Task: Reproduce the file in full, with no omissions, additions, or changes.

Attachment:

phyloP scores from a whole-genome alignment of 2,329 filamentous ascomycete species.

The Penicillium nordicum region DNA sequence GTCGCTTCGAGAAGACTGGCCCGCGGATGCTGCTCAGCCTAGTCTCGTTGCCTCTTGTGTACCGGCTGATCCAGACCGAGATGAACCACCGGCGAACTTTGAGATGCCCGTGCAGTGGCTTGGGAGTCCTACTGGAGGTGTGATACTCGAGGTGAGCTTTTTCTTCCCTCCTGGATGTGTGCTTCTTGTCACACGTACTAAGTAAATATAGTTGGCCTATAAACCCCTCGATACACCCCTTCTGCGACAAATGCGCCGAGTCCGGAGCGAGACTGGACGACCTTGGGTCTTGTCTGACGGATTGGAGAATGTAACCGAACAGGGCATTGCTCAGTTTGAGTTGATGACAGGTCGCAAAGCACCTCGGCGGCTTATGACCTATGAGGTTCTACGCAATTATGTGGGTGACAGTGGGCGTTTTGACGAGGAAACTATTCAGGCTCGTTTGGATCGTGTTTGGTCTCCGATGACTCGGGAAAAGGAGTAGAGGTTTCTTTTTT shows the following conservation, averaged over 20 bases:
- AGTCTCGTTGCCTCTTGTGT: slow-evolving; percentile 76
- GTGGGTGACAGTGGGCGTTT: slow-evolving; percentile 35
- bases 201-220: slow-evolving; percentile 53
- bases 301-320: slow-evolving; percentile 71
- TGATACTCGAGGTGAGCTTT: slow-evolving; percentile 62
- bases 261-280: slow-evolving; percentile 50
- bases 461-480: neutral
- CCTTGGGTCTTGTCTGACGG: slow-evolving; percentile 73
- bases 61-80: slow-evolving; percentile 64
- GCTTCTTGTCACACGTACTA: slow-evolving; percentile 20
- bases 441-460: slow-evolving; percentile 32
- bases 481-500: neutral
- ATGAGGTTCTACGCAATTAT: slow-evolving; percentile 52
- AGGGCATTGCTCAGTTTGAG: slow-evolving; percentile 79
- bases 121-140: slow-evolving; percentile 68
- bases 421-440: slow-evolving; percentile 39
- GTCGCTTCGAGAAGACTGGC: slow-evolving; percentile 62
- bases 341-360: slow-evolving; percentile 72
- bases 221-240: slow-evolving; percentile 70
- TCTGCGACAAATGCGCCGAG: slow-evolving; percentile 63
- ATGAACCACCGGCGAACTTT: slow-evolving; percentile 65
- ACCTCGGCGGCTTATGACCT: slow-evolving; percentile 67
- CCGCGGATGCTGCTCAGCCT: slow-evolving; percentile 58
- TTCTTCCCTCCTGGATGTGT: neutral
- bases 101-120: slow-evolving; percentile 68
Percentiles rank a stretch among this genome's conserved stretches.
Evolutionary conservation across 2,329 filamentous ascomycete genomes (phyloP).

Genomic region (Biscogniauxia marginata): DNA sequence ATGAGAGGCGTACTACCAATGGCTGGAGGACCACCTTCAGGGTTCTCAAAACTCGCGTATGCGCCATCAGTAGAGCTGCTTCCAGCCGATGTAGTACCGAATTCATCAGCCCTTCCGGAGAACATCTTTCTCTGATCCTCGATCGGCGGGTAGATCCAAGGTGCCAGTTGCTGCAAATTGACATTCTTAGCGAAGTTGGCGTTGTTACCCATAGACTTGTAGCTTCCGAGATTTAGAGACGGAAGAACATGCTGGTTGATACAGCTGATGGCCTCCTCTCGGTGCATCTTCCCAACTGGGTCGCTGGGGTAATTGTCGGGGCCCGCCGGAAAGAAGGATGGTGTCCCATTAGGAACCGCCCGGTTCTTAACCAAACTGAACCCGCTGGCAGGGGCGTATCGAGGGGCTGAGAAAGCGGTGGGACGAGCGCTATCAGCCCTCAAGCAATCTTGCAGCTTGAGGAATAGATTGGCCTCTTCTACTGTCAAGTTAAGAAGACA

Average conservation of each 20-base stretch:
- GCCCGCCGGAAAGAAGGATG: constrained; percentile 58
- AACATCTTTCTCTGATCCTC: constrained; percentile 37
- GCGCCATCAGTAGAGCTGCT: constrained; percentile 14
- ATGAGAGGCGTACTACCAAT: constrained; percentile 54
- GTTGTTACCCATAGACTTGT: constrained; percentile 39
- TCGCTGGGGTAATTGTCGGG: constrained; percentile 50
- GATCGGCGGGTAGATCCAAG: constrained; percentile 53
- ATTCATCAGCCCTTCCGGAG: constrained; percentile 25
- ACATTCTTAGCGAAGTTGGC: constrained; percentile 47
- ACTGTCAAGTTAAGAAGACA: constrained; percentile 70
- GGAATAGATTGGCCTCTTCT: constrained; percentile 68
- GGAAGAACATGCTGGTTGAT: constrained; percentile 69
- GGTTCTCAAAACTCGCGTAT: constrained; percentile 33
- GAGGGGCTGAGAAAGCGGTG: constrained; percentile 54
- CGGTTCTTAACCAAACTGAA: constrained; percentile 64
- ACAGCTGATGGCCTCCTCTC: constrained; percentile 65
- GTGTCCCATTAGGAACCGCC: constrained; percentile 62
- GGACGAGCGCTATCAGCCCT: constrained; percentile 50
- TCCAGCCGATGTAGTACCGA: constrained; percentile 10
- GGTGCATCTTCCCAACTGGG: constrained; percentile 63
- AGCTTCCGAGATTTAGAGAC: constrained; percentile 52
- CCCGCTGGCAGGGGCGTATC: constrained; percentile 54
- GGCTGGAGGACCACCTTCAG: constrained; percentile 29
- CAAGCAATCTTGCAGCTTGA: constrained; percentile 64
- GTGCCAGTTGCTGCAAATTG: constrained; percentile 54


phyloP scores from a whole-genome alignment of 2,329 filamentous ascomycete species.

The Penicillium nordicum region DNA sequence GTCGCTTCGAGAAGACTGGCCCGCGGATGCTGCTCAGCCTAGTCTCGTTGCCTCTTGTGTACCGGCTGATCCAGACCGAGATGAACCACCGGCGAACTTTGAGATGCCCGTGCAGTGGCTTGGGAGTCCTACTGGAGGTGTGATACTCGAGGTGAGCTTTTTCTTCCCTCCTGGATGTGTGCTTCTTGTCACACGTACTAAGTAAATATAGTTGGCCTATAAACCCCTCGATACACCCCTTCTGCGACAAATGCGCCGAGTCCGGAGCGAGACTGGACGACCTTGGGTCTTGTCTGACGGATTGGAGAATGTAACCGAACAGGGCATTGCTCAGTTTGAGTTGATGACAGGTCGCAAAGCACCTCGGCGGCTTATGACCTATGAGGTTCTACGCAATTATGTGGGTGACAGTGGGCGTTTTGACGAGGAAACTATTCAGGCTCGTTTGGATCGTGTTTGGTCTCCGATGACTCGGGAAAAGGAGTAGAGGTTTCTTTTTT shows the following conservation, averaged over 20 bases:
- AGTCTCGTTGCCTCTTGTGT: slow-evolving; percentile 76
- GTGGGTGACAGTGGGCGTTT: slow-evolving; percentile 35
- bases 201-220: slow-evolving; percentile 53
- bases 301-320: slow-evolving; percentile 71
- TGATACTCGAGGTGAGCTTT: slow-evolving; percentile 62
- bases 261-280: slow-evolving; percentile 50
- bases 461-480: neutral
- CCTTGGGTCTTGTCTGACGG: slow-evolving; percentile 73
- bases 61-80: slow-evolving; percentile 64
- GCTTCTTGTCACACGTACTA: slow-evolving; percentile 20
- bases 441-460: slow-evolving; percentile 32
- bases 481-500: neutral
- ATGAGGTTCTACGCAATTAT: slow-evolving; percentile 52
- AGGGCATTGCTCAGTTTGAG: slow-evolving; percentile 79
- bases 121-140: slow-evolving; percentile 68
- bases 421-440: slow-evolving; percentile 39
- GTCGCTTCGAGAAGACTGGC: slow-evolving; percentile 62
- bases 341-360: slow-evolving; percentile 72
- bases 221-240: slow-evolving; percentile 70
- TCTGCGACAAATGCGCCGAG: slow-evolving; percentile 63
- ATGAACCACCGGCGAACTTT: slow-evolving; percentile 65
- ACCTCGGCGGCTTATGACCT: slow-evolving; percentile 67
- CCGCGGATGCTGCTCAGCCT: slow-evolving; percentile 58
- TTCTTCCCTCCTGGATGTGT: neutral
- bases 101-120: slow-evolving; percentile 68
Percentiles rank a stretch among this genome's conserved stretches.
Evolutionary conservation across 2,329 filamentous ascomycete genomes (phyloP).

Genomic region (Biscogniauxia marginata): DNA sequence ATGAGAGGCGTACTACCAATGGCTGGAGGACCACCTTCAGGGTTCTCAAAACTCGCGTATGCGCCATCAGTAGAGCTGCTTCCAGCCGATGTAGTACCGAATTCATCAGCCCTTCCGGAGAACATCTTTCTCTGATCCTCGATCGGCGGGTAGATCCAAGGTGCCAGTTGCTGCAAATTGACATTCTTAGCGAAGTTGGCGTTGTTACCCATAGACTTGTAGCTTCCGAGATTTAGAGACGGAAGAACATGCTGGTTGATACAGCTGATGGCCTCCTCTCGGTGCATCTTCCCAACTGGGTCGCTGGGGTAATTGTCGGGGCCCGCCGGAAAGAAGGATGGTGTCCCATTAGGAACCGCCCGGTTCTTAACCAAACTGAACCCGCTGGCAGGGGCGTATCGAGGGGCTGAGAAAGCGGTGGGACGAGCGCTATCAGCCCTCAAGCAATCTTGCAGCTTGAGGAATAGATTGGCCTCTTCTACTGTCAAGTTAAGAAGACA

Average conservation of each 20-base stretch:
- GCCCGCCGGAAAGAAGGATG: constrained; percentile 58
- AACATCTTTCTCTGATCCTC: constrained; percentile 37
- GCGCCATCAGTAGAGCTGCT: constrained; percentile 14
- ATGAGAGGCGTACTACCAAT: constrained; percentile 54
- GTTGTTACCCATAGACTTGT: constrained; percentile 39
- TCGCTGGGGTAATTGTCGGG: constrained; percentile 50
- GATCGGCGGGTAGATCCAAG: constrained; percentile 53
- ATTCATCAGCCCTTCCGGAG: constrained; percentile 25
- ACATTCTTAGCGAAGTTGGC: constrained; percentile 47
- ACTGTCAAGTTAAGAAGACA: constrained; percentile 70
- GGAATAGATTGGCCTCTTCT: constrained; percentile 68
- GGAAGAACATGCTGGTTGAT: constrained; percentile 69
- GGTTCTCAAAACTCGCGTAT: constrained; percentile 33
- GAGGGGCTGAGAAAGCGGTG: constrained; percentile 54
- CGGTTCTTAACCAAACTGAA: constrained; percentile 64
- ACAGCTGATGGCCTCCTCTC: constrained; percentile 65
- GTGTCCCATTAGGAACCGCC: constrained; percentile 62
- GGACGAGCGCTATCAGCCCT: constrained; percentile 50
- TCCAGCCGATGTAGTACCGA: constrained; percentile 10
- GGTGCATCTTCCCAACTGGG: constrained; percentile 63
- AGCTTCCGAGATTTAGAGAC: constrained; percentile 52
- CCCGCTGGCAGGGGCGTATC: constrained; percentile 54
- GGCTGGAGGACCACCTTCAG: constrained; percentile 29
- CAAGCAATCTTGCAGCTTGA: constrained; percentile 64
- GTGCCAGTTGCTGCAAATTG: constrained; percentile 54